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Climate Change - Motion to Take Note

Part of the debate – in the House of Lords at 3:31 pm on 6th February 2020.

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Photo of Lord Giddens Lord Giddens Labour 3:31 pm, 6th February 2020

My Lords, for the past few days I have been absorbed in the book A Farewell to Ice by Peter Wadhams, the head of the Scott Polar Research Institute in Cambridge and one of the world’s leading authorities on the Arctic. The Arctic ice has crucial properties in stabilising global temperatures, since it reflects a significant proportion of solar radiation back into space, and it is simply melting away. A “practical catastrophe” for humankind is how he describes what is happening there, since there is no way back.

What can the UK do to counter such destructive forces—a country of 66 million in a very large world? The answer is pretty clear. By being in the vanguard it can act as a role model for others and in the immediate future, as noble Lords have said, inject driving force into COP 26. Absolute Zero is a significant contribution to this endeavour, especially if it can be further developed and generalised. I like it partly because I am an academic myself and a whole range of very distinguished scholars and other figures are involved in it. The idea of a “living lab”, in which leading figures from different branches of industry collaborate with academic experts to chart ways forward, is compelling.

At the same time, we must think much more macroscopically. We must progress locally and globally. I support those who declare a state of climate emergency. Humanly induced climate change on a grand scale is unique to our era and a fearsome challenge. It is not a question of “saving the planet”—the planet will survive whatever we do—but of saving our civilisation. It is a challenge quite different from any which ever preceded it. No society ever in human history has had to face an issue like humanly created climate change on a global level before. It shows the immense task that there is.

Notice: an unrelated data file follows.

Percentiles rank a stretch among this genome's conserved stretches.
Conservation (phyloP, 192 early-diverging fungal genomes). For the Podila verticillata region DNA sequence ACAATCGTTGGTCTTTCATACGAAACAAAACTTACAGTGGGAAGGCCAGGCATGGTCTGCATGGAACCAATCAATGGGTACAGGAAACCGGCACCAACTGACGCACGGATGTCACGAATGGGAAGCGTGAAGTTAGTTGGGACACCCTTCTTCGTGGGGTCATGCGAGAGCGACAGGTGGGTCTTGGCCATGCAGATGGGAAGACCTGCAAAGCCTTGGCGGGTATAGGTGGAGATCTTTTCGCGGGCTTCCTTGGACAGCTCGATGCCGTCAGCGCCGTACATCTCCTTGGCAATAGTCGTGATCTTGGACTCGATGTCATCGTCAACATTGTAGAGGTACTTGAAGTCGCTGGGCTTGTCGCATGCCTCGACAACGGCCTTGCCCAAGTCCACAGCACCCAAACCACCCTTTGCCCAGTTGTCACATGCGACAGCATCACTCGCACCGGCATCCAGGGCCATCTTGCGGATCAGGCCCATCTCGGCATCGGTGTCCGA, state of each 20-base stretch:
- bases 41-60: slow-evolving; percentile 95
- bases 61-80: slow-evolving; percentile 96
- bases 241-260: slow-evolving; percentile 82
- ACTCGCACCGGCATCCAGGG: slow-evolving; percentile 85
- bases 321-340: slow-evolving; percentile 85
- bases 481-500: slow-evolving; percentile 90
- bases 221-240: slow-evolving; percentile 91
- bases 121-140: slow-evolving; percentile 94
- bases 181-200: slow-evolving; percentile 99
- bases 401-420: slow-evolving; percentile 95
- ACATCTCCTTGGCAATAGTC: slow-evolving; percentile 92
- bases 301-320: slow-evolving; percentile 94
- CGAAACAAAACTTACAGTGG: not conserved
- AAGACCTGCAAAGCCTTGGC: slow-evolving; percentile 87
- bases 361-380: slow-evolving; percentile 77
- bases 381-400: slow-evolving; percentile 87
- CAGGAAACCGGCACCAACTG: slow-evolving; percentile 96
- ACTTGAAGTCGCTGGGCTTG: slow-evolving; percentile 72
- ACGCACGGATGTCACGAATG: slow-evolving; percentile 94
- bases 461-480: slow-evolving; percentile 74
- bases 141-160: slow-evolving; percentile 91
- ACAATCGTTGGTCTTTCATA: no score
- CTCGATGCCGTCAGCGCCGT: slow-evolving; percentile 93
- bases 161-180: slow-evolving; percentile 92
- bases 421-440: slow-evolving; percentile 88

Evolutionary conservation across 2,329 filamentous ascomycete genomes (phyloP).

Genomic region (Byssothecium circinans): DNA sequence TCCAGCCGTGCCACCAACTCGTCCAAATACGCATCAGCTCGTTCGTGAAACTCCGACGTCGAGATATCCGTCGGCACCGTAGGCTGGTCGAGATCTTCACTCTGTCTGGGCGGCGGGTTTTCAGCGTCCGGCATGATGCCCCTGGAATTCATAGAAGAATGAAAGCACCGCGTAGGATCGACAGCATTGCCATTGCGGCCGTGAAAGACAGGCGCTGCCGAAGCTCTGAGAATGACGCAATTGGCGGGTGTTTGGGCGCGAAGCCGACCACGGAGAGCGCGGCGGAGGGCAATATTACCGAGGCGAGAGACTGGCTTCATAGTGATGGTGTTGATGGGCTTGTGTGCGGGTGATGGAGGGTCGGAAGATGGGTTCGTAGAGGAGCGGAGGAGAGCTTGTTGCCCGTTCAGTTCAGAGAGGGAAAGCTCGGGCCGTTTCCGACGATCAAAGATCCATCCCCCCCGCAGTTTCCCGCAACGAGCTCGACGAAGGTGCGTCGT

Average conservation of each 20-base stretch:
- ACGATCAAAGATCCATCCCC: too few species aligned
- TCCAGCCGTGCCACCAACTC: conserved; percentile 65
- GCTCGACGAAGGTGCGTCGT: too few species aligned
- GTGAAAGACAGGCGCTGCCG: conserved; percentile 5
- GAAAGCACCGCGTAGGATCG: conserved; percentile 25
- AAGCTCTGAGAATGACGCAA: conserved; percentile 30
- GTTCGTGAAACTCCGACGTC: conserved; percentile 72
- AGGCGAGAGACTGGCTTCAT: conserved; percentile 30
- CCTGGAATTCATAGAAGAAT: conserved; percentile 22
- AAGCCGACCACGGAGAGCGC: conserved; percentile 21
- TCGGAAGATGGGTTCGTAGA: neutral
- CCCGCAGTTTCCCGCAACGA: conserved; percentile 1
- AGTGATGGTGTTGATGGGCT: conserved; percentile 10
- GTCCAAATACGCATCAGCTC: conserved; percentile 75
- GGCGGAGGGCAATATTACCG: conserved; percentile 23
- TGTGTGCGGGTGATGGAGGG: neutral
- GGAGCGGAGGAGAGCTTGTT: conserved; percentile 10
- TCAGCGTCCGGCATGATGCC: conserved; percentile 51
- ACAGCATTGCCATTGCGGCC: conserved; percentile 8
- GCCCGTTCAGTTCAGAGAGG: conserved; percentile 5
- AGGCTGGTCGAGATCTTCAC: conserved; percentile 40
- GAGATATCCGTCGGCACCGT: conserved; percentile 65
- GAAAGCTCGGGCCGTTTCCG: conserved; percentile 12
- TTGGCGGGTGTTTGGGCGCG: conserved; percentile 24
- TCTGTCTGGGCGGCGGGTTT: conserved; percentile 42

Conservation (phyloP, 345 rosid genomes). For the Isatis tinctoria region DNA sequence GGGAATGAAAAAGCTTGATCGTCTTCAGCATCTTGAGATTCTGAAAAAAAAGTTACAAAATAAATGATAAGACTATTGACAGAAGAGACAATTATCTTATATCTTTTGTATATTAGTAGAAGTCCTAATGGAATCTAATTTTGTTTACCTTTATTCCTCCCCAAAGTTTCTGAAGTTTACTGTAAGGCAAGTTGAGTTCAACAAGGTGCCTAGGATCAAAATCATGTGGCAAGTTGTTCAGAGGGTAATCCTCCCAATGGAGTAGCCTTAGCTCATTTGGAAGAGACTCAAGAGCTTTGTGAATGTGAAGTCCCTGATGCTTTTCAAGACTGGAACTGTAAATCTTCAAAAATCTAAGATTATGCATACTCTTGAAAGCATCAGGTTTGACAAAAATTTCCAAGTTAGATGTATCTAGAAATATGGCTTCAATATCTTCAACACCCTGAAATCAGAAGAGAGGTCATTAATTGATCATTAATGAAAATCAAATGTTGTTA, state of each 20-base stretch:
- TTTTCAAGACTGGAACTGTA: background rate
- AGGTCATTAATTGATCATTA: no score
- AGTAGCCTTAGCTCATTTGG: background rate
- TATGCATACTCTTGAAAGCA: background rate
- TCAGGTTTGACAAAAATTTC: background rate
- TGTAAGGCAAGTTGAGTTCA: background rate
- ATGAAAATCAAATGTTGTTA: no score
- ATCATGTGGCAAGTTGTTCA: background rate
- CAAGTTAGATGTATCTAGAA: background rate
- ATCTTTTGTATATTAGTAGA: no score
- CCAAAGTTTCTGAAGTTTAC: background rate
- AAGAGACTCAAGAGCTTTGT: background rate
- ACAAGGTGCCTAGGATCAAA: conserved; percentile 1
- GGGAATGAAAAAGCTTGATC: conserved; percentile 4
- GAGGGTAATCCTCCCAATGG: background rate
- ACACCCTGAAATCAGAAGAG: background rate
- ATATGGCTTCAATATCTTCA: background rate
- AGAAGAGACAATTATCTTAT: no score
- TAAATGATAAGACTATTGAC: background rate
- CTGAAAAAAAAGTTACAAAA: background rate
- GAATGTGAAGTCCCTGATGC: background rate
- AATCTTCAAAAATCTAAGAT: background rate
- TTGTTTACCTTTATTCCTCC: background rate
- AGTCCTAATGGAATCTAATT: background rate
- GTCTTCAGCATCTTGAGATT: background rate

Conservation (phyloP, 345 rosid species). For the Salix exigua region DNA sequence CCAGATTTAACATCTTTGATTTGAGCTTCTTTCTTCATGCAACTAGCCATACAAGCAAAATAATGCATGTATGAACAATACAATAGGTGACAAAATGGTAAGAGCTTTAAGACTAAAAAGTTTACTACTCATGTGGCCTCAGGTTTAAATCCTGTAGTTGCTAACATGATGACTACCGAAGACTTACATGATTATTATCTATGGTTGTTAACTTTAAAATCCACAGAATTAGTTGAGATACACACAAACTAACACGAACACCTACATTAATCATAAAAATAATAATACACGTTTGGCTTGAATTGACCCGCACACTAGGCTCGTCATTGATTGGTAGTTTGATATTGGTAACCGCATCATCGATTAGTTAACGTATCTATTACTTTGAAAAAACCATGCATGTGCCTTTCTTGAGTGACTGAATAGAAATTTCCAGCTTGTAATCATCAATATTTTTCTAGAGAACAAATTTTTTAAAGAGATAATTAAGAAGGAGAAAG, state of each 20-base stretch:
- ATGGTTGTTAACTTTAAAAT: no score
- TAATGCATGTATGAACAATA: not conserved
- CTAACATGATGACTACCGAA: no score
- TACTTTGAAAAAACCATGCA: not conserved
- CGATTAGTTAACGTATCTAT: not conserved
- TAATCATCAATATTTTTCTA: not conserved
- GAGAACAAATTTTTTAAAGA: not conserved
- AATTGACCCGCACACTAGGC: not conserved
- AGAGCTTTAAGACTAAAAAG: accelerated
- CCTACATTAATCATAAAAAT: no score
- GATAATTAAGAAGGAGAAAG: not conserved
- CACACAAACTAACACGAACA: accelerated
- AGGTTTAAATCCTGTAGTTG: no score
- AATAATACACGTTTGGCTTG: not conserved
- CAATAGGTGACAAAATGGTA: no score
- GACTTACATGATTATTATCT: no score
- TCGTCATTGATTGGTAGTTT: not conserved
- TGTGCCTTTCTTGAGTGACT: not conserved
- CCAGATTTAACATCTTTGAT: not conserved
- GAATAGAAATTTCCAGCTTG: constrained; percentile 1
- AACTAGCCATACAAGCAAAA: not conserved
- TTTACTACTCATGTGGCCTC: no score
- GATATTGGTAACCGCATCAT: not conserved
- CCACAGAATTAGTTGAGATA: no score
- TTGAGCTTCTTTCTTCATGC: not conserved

Every crisis is an opportunity, or so they say, and the authors are entirely right to put great emphasis on this. I also endorse their optimistic tone, as long as it is balanced with the recognition of the absolutely huge nature of the risks. The authors say that we cannot depend on breakthrough technologies to get to zero emissions, yet we must surely continue to fund research into them quite heavily. Among the billions the Government are proclaiming they will spend on this and that, they must actively promote blue-sky research into technologies that might cut emissions and I hope at the same time have positive economic benefits. I would welcome a comment on that from the Minister.

This must include geoengineering, even if the risks and dilemmas around it are very large. Here we must return to Peter Wadhams. He says we have already passed the tipping point. At this point, we have to budget to at least investigate removing carbon dioxide from the atmosphere on a large scale.

As it stands, the Environment Bill falls short of reaching absolute zero emissions, yet it will codify into law that the UK must reach net-zero carbon emissions by 2050. Some 60 other countries have announced similar ambitions, including France and Germany—both sizeable economies. However, the sheer scale of the challenge is shown by the fact the three major countries standing on the sidelines—the United States, China and India—have a combined population of more than 3 billion people.

COP 26 will be the largest conference of world leaders that the UK has ever hosted. I ask the Government to involve our top researchers and scientists directly. I ask the political parties to put aside their other differences and work with the others in putting real substance into the calls for a green new deal. I ask my party, represented in front of me, not simply to bash the Government over the current difficulties with the COP 26 presidency but to be constructive and engaged. I hope the Government will listen and respond. This time, the whole world watches and waits.